[illustrations by Paul Barman]

Dave Soldier Recommends:

5 Favorite Sandwiches

Banh Mi Saigon, 198 Grand Street, next to Di Paolo’s Italian grocery on the corner of Grand and Elizabeth in New York’s Little Italy / Chinatown border. The all time classic banh mi sandwich was from Sau Voi, nearby on Lafeyette street, and closed during the pandemic after 30 or more years. Here the sandwich is not as amazing, but still makes fresh baguettes and has lines of locals, not tourists, out the door. Unlike Sau Voi and two others nearby on Elizabeth and Broome streets that are only for takeout, Saigon has a counter for eating standing. Their standards are the first two on the menu, one named after the restaurant, a barbeque, and a grilled chicken, and they have vegetarian and sardine, order them “hot,” i.e., with red curry paste sauce. Di Paolo’s also makes a daily sandwich, one kind per day, stacked by the cash register, and always great. Luigi’s family has run it forever, and his son imports wine next door.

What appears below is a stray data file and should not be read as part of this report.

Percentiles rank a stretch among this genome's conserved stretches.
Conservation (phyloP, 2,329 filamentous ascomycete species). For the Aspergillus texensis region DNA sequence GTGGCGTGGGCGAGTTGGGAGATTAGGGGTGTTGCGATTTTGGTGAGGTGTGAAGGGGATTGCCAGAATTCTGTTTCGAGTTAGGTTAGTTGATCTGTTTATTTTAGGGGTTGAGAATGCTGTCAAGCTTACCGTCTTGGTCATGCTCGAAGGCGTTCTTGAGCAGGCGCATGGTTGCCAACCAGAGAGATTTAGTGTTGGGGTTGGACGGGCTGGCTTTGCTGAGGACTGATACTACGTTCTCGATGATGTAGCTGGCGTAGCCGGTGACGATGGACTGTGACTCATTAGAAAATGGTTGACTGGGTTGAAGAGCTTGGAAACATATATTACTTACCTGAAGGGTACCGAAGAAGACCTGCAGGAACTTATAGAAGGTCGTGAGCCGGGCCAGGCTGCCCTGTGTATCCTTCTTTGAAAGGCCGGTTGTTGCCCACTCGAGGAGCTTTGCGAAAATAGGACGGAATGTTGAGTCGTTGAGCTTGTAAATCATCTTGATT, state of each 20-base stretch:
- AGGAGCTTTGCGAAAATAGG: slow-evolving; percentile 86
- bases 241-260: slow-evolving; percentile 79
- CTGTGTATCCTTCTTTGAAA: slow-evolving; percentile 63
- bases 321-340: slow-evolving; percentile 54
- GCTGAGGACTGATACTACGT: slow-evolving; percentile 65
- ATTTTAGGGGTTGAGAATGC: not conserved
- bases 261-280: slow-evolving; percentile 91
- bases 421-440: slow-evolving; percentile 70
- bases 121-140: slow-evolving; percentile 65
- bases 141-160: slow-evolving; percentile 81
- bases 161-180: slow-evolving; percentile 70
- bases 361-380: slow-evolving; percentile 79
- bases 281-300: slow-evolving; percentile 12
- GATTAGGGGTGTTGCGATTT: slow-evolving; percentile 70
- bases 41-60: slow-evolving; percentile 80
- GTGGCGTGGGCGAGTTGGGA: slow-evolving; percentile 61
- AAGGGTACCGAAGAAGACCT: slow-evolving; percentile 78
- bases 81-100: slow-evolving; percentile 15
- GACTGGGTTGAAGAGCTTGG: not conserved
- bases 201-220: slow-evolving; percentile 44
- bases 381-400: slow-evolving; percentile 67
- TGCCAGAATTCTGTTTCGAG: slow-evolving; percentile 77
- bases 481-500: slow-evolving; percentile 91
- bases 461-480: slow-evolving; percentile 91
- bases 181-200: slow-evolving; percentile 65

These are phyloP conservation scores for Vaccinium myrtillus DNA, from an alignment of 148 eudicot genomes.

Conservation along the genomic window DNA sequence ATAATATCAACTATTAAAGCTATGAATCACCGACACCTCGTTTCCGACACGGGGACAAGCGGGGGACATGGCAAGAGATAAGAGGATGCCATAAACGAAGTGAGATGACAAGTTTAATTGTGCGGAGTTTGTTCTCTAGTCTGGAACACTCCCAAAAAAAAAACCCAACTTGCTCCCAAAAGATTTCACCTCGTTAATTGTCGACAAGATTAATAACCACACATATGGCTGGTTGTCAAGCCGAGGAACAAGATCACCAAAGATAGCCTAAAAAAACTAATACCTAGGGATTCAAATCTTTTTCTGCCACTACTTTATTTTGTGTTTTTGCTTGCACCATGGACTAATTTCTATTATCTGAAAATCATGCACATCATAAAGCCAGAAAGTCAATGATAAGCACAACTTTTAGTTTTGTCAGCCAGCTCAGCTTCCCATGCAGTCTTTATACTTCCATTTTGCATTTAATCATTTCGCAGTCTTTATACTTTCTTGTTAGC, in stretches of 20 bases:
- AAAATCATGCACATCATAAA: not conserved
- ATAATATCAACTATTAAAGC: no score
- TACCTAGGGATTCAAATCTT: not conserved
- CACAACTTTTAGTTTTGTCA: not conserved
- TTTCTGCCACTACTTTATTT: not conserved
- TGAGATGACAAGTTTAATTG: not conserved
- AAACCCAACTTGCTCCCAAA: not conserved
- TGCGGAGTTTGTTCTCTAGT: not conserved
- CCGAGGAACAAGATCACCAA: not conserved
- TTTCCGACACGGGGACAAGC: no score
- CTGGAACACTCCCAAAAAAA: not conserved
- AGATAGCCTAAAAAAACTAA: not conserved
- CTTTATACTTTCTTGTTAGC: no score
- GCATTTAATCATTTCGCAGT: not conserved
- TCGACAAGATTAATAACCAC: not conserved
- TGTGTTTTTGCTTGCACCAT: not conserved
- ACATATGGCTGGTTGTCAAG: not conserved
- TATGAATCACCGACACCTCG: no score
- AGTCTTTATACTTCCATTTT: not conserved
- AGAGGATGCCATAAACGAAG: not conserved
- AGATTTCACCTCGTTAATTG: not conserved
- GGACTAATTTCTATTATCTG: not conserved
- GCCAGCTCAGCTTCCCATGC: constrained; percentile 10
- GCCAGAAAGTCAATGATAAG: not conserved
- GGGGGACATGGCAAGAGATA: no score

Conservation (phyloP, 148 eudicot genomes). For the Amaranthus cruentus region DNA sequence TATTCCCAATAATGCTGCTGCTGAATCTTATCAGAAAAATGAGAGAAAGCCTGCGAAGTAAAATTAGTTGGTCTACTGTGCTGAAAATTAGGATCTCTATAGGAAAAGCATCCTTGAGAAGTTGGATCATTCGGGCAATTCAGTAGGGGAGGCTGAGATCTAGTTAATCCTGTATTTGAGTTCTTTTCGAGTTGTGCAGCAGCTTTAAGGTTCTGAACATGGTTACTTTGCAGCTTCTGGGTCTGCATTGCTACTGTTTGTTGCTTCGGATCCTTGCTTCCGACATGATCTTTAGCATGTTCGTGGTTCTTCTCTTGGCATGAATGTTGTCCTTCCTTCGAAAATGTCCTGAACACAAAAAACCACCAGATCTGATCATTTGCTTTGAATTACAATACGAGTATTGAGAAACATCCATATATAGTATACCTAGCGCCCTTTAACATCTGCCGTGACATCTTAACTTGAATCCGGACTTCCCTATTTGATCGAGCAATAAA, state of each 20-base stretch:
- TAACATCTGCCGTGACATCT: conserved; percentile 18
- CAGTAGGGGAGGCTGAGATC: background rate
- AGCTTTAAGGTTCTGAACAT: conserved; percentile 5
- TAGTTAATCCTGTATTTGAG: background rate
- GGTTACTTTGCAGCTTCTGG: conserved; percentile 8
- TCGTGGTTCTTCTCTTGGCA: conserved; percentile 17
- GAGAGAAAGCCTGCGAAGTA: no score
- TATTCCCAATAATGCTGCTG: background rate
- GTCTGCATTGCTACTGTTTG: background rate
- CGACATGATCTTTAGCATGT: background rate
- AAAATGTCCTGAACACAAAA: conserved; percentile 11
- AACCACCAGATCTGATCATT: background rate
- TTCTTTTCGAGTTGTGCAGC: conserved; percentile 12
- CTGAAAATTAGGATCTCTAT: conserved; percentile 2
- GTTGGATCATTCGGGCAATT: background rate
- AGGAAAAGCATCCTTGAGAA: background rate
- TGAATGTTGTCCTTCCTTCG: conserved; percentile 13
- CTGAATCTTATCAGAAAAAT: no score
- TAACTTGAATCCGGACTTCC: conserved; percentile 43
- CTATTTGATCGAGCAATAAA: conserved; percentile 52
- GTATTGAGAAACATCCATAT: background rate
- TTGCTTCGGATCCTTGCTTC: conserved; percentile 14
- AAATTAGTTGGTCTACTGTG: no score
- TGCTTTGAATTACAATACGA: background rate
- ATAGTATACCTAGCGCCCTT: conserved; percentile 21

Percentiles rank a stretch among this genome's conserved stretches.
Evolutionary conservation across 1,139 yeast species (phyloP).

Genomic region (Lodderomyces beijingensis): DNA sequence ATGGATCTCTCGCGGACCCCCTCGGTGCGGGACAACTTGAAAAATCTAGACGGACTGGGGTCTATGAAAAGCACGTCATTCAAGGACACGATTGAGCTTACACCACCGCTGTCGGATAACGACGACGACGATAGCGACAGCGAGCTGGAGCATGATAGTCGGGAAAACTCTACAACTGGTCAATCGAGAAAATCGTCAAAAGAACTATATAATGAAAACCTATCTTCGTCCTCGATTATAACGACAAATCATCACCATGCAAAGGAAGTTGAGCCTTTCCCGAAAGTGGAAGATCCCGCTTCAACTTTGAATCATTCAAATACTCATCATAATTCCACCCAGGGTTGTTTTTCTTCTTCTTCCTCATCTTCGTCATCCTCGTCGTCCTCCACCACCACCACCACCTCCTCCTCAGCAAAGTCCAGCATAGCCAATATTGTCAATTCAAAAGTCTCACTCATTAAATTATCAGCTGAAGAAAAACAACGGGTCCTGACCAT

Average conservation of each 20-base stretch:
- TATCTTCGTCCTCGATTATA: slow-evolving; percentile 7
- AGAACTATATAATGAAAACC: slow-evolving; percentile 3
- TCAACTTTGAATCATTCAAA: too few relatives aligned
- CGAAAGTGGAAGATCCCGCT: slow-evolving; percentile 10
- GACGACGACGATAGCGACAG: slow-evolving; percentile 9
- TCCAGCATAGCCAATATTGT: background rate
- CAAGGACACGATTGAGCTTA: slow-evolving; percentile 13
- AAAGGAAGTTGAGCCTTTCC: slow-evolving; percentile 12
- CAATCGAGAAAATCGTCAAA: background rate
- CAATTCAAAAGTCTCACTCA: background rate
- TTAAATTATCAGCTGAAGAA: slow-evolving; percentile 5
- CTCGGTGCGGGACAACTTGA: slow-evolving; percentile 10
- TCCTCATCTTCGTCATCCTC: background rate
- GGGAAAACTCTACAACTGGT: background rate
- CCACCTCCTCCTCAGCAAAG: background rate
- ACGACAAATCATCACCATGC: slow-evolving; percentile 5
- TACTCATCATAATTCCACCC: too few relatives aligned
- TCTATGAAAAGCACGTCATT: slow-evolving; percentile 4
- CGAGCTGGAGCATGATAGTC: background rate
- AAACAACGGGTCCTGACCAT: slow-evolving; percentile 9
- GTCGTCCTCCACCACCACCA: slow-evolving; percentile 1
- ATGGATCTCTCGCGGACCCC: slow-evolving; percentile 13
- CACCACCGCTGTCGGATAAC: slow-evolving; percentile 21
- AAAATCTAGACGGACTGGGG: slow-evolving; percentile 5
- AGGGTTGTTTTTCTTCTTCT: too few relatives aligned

Pisillo’s, 997 Nassau Street, NYC, one owner fresh off the boat from Naples, the other from Sicily. Enormous, will last for the next day. Astonishing sun dried tomatoes and olive paste, and fresh bread from Brooklyn. All great except the tuna, suggest you try one with mortadella. They have vegetarian ones with great mozzarella.

Mona’s, 3901 Bank Street, New Orleans: hard to choose a favorite in NOLA, but they used pickled vegetables, so saying number one for me… equivalent of a po’ boy, they used to say muffaletta but changed the names - Verte Mart, 1201 Royal Street, just as great, take out only.

Bar El Comercio on Linares Street in Seville, Spain, the montadito comercio, which is smashed potatoes and tuna on an Andalusian pan, $3, plus $1 for cafe con leche, a manzanilla La Giatana for $2.

Tasty Deli, 4020 Broadway, Washington Heights NYC, Tom’s Favorite is fried eggplant with horseradish. Not healthy perhaps but great…

Note, no barbeque here. That should be top 5 for someone else, and ought to include Chapel Hill, North Florida, and Memphis.